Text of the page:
Living Options in Christian Theology
June 12 – Intro: Theology for a Nuclear Age

June 18 – Week 1: Theology, Science & Nature

June 25 – Week 2: Theology and Public Discourse

July 4 – Half-Time Break

July 9 – Week 3: Theology, Historicity and Solidarity

July 16 – Week 4: Theology and Corporate/Corporeal Identity

July 23 – Week 5: Theology and the Prospects for God-Talk

Our main text will be Theology at the End of Modernity: Essays in Honor of Gordon D. Kaufman – Sheila Greeve Davaney (Editor)

Each of the 5 sections of the book has 3 essays. Each week we will focus on 2 of those essays with Tripp taking one to explore and Bo concentrating on another. We will also supply supplemental material each week on the course website. PDFs of course material will begin going out May. 

JOIN the Homebrewed Community as an Elder or Bishop, and you’ll be enrolled for FREE – OR, you can register for the class by itself here – Sign up – order your book – and get ready for the goodness!

Nerd Out in the Twin Cities!

This episode is the highlights from the Live podcast at the Twin Cities School of Theology Launch Party. TwinSoT is new theological school being launched by Untied Theological Seminary in the Twin Cities and also new partner with the Hatchery LATWINSOT_guests

In the podcast you will hear from Barbara Holmes, Philip Clayton, Paul Capetz,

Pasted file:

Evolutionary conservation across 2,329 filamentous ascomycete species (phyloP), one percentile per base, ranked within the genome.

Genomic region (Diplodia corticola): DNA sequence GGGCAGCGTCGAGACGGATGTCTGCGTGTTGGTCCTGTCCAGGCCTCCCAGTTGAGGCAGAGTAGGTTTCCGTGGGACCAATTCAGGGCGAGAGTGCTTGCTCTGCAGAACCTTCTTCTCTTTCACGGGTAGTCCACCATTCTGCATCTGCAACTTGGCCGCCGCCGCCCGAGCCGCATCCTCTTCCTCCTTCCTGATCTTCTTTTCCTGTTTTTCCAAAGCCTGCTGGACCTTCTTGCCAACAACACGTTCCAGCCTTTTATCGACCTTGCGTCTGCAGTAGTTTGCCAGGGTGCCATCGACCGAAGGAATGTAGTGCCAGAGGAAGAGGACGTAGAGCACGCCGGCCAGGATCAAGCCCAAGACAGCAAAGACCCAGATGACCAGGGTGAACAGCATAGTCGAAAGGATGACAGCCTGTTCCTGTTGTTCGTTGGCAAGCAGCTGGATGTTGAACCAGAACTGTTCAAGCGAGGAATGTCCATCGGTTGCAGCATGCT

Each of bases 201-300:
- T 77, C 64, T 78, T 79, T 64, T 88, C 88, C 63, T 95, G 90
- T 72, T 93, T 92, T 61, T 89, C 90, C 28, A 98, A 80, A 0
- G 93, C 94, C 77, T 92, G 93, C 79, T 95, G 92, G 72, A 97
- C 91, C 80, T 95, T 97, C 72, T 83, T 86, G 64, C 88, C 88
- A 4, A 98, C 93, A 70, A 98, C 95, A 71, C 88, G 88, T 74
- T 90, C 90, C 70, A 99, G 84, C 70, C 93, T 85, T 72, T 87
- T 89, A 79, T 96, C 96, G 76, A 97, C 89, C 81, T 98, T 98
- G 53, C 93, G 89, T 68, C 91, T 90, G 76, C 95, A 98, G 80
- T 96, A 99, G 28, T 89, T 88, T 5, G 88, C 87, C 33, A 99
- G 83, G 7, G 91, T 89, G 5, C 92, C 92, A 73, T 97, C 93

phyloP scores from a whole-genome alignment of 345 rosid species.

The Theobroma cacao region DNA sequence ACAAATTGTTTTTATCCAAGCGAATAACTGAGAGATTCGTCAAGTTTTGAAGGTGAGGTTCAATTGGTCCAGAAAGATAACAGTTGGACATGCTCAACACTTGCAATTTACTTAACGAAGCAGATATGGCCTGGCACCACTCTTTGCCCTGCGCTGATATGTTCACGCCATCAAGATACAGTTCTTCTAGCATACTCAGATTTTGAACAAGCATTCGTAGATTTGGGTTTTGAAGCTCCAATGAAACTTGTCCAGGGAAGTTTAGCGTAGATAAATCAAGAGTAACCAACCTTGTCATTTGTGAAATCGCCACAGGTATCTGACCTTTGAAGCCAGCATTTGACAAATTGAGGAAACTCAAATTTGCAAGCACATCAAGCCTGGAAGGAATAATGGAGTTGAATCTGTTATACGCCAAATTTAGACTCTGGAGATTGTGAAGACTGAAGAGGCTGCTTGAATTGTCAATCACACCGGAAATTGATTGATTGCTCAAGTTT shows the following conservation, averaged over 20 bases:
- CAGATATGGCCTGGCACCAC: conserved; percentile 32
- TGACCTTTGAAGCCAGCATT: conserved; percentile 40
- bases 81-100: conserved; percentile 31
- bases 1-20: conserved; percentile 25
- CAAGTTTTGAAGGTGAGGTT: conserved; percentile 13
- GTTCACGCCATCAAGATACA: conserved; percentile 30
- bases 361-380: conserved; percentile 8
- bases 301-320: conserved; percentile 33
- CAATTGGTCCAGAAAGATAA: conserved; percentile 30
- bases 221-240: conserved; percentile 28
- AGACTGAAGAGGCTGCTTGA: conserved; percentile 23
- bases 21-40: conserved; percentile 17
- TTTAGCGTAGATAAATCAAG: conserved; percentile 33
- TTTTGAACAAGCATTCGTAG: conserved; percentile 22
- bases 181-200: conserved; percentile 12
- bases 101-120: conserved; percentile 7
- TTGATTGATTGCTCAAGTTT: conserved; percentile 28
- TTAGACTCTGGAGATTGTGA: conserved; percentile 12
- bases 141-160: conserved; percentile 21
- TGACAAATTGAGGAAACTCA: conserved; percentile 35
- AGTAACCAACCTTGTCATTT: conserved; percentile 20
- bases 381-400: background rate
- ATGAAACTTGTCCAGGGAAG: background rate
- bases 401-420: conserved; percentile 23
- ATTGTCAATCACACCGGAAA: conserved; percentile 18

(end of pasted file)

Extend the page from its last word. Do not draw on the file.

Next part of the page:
Thorsten Mortiz and Maria Francesca French.

The highlight of the trip was definitely getting to connect with the local Deacons! It was amazing to put some human beings to the tweets and speak pipe calls. Plus I got to go to Fulton brewery afterwards and buy some the HBC Community members a pint.

Make sure to sign up for the Summer School High Gravity class “Living Options In Christian Theology”.


Something to Like, Believe…and FEAR (CultureCast LIVE Pt. 2 of 2)

screamBe afraid…be very afraid…

No, wait. Don’t do that. That’s Amy Piatt’s job. How about just checking out part two of the awesome LIVE Homebrewed CultureCast instead?

We dispensed with all the serious stuff in the first half (if you didn’t check that out yet, CLICK HERE), so now it’s time for a new segment, called Stranger Than Fiction. In it, we read five religiously-themed news stories and see if our esteemed guests, Steve Chalke and Doug Pagitt, can tell the real deal from a pile of crap we made up our very own selves.

See if you can do better than they did…which won’t be too hard, trust me.